Tuesday, December 27, 2011


Here are some interesting short snippets

net-wrapped Xmas trees - some tree vendors have a machine that that can wrap a tree in a net-like material for easier transporting in or on a car

camera that snaps only when you smile - some smart cameras will wait to snap the picture until the subject smiles

some smart cameras warn the photographer that the subject blinked during the shot

vocal fry entering speech - "vocal fry" is a kind of sound made with one's vocal chords.  If the voice is used to utter a very low note, the vibrations can heard almost separately.  Near the beginning of this Britney Spears song, you can hear her make a low more or less guttural sound.  That sound has been noticed in typical speech more often in New York women. Here Spears uses it to imply deep desire but in the science snippet I heard, it was used to imply deep fatigue

women's orgasms might = men's nipples in the way we got them (more or less by accident and early in developmental sequence) - evolutionary biologists  argue about the value to the species and the individual of the female human orgasm.  Science News reported a woman biological theorist examined all the current theories about the evolutional source/purpose of female capacity for orgasm.  After careful comparison of all current theories with current evidence, the only one that holds up is that its evolution is exactly parallel to that of men's nipples.  That theory concludes there is no purpose and that both develop in the body before the sex of of the individual develops.

disloyalty cards - some Singapore coffee shops are reported to be using "disloyalty cards".  A customer gets a free coffee after each of the participating 8 shops stamps his card as having been a paying customer there.

color-blindness occurs, too - despite the joys of color in our lives and choices, it is well to keep in mind that something like 8% (nearly 1 in 12) men have some form of color-blindness.  The linked article mentions many different types of color-blindness or color vision deficiency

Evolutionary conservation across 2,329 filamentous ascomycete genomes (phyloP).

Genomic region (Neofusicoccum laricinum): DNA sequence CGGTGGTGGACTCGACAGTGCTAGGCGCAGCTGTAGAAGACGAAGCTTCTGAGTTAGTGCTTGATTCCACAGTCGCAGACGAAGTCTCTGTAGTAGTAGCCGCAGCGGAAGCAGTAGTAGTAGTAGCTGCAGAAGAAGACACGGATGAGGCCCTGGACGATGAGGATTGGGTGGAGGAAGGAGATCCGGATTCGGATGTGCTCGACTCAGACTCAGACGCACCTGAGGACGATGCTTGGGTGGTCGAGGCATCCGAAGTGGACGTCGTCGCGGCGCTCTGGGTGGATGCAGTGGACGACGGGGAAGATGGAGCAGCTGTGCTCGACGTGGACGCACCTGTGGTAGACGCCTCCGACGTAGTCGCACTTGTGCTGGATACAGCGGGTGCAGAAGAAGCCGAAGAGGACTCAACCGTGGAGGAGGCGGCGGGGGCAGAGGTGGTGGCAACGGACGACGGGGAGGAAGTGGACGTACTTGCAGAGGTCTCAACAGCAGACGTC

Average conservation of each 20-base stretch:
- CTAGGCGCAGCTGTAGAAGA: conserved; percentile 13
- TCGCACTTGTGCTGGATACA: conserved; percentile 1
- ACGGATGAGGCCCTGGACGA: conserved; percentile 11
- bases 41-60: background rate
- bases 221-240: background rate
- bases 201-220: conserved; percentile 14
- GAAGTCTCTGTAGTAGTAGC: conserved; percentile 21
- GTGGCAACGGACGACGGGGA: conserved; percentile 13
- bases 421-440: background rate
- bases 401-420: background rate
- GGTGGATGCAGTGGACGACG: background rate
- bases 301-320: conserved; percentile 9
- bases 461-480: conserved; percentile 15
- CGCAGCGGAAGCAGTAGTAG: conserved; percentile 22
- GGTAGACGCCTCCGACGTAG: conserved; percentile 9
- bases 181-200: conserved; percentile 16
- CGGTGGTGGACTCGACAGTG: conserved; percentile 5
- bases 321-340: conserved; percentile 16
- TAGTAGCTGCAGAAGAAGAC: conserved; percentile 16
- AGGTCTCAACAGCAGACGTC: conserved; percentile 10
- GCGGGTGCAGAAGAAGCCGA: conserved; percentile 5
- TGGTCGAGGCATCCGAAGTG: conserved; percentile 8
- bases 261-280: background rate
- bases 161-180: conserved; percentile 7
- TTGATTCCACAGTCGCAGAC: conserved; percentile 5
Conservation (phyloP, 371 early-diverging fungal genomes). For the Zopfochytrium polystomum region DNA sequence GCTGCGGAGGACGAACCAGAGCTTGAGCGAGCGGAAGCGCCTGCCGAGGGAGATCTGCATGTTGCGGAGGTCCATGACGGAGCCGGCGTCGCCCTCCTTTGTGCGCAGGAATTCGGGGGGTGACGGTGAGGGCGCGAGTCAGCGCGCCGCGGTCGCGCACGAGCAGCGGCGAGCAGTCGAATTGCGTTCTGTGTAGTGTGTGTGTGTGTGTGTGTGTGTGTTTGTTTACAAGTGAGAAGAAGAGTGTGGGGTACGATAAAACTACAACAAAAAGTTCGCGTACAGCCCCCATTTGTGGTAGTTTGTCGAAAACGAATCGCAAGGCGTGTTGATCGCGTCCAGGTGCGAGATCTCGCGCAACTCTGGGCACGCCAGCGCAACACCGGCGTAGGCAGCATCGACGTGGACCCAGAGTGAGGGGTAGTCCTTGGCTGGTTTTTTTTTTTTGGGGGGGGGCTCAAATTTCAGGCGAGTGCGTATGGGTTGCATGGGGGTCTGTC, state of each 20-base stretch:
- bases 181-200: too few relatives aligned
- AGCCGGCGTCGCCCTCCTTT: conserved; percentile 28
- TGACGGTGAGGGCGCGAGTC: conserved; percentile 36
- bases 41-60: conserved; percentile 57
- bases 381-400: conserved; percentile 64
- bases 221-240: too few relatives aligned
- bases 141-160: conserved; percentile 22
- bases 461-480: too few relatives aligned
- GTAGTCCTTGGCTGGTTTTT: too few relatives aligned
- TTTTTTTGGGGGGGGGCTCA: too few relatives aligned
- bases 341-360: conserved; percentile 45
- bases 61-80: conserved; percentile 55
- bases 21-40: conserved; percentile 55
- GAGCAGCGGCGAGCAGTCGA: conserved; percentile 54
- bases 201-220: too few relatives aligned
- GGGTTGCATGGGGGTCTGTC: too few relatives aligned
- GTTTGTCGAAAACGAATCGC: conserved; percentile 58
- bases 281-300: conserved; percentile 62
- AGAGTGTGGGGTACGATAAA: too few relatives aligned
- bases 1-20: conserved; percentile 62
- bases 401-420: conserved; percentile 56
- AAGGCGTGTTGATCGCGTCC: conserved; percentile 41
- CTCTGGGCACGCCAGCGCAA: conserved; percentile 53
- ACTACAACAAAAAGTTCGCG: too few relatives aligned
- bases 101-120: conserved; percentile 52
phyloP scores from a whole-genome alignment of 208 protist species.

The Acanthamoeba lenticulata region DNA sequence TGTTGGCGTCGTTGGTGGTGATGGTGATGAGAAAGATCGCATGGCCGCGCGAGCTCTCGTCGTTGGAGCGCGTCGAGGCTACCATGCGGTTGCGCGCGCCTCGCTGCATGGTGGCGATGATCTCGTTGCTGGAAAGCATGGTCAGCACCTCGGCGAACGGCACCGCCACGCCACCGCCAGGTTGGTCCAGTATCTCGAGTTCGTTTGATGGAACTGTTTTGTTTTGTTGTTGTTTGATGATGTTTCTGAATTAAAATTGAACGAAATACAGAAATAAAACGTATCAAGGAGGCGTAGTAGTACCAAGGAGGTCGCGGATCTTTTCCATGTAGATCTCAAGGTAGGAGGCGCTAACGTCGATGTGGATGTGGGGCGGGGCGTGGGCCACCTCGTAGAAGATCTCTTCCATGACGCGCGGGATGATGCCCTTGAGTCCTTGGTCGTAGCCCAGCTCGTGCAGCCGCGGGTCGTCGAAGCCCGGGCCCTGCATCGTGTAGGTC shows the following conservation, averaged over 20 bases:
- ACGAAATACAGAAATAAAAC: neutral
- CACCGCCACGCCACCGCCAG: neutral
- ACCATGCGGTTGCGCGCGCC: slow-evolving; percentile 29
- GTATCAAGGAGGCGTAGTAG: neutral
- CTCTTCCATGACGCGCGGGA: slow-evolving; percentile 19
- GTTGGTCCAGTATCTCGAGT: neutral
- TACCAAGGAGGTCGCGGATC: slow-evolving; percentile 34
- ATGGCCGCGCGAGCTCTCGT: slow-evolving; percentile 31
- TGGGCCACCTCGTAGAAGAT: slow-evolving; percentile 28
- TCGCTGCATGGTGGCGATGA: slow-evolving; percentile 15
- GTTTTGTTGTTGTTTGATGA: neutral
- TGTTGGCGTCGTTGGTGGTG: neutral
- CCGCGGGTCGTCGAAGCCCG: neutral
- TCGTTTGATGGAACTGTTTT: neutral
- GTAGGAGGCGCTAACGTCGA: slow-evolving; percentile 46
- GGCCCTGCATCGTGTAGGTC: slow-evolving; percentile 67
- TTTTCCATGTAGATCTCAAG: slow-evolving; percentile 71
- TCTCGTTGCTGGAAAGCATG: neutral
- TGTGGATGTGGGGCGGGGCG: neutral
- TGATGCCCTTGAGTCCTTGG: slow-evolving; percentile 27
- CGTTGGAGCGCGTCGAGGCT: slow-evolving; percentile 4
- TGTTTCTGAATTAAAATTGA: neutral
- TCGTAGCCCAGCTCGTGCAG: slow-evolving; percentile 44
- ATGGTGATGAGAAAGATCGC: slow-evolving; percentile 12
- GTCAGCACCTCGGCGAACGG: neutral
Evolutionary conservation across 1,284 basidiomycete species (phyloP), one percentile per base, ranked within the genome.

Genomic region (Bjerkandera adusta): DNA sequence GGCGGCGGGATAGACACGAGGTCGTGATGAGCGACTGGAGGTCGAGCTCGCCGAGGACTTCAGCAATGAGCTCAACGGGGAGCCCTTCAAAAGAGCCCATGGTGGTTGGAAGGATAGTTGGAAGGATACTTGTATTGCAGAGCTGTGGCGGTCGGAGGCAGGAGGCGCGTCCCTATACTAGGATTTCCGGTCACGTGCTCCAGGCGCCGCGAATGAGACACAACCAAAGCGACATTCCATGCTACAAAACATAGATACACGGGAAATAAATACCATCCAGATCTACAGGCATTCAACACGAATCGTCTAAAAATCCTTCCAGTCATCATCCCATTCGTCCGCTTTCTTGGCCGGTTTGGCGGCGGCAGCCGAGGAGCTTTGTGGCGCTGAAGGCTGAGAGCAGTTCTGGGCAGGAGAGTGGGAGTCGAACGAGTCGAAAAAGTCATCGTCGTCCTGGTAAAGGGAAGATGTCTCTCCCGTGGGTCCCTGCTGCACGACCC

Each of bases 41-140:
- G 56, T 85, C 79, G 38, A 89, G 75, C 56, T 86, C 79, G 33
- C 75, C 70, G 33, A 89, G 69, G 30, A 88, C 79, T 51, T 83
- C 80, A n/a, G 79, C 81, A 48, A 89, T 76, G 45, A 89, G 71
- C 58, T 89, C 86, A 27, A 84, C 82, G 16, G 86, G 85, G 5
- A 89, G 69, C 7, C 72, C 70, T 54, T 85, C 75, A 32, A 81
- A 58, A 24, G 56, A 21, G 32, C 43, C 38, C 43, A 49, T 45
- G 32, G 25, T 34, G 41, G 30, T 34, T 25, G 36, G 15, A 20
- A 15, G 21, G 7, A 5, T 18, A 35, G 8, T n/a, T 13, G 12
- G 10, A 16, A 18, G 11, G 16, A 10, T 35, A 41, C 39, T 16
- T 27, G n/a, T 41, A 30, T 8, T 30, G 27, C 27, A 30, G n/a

talking African drum - I finally got around to a bit more exploring of what the Roku "channel store" means and is.  I wanted to stream movies.  So, we bought a Roku player after one of the Netflix ads in the paper container mentioned them.  When exploring a new area, I like to read and compare but I find I also benefit from some simple expenditures that provide the basis for experience.  Roku's channel store is an offering of different channels not available locally or from my cable company.  After my experience with cell phone charges and cable charges, I try to be cautious about taking on subscriptions or ongoing expenses.  But a few of Roku's channels are free.  One of those is Yale University and another is Missouri State U.  Missouri State offers include a course in World Music taught by Prof. John Prescott.  I thumbed through the lectures and found there are sets on Asian, African, East European and Latin American music.  I picked the first of three on African music.  

Prescott showed African instruments, including the "talking drum".  I thought it was especially interesting.  I was a drummer in a marching band in my all-boys high school.  I like drumming and rhythm.  This drum can be seen on the link.  It is held under the left arm and struck with a unique curved stick.  It is constructed in a way that the drummer can press on side cords, increasing the tension on the drumhead.  That is exactly the principle of the tympani, the king of drums in an orchestra, since different tensions produce different notes, hence "talking".

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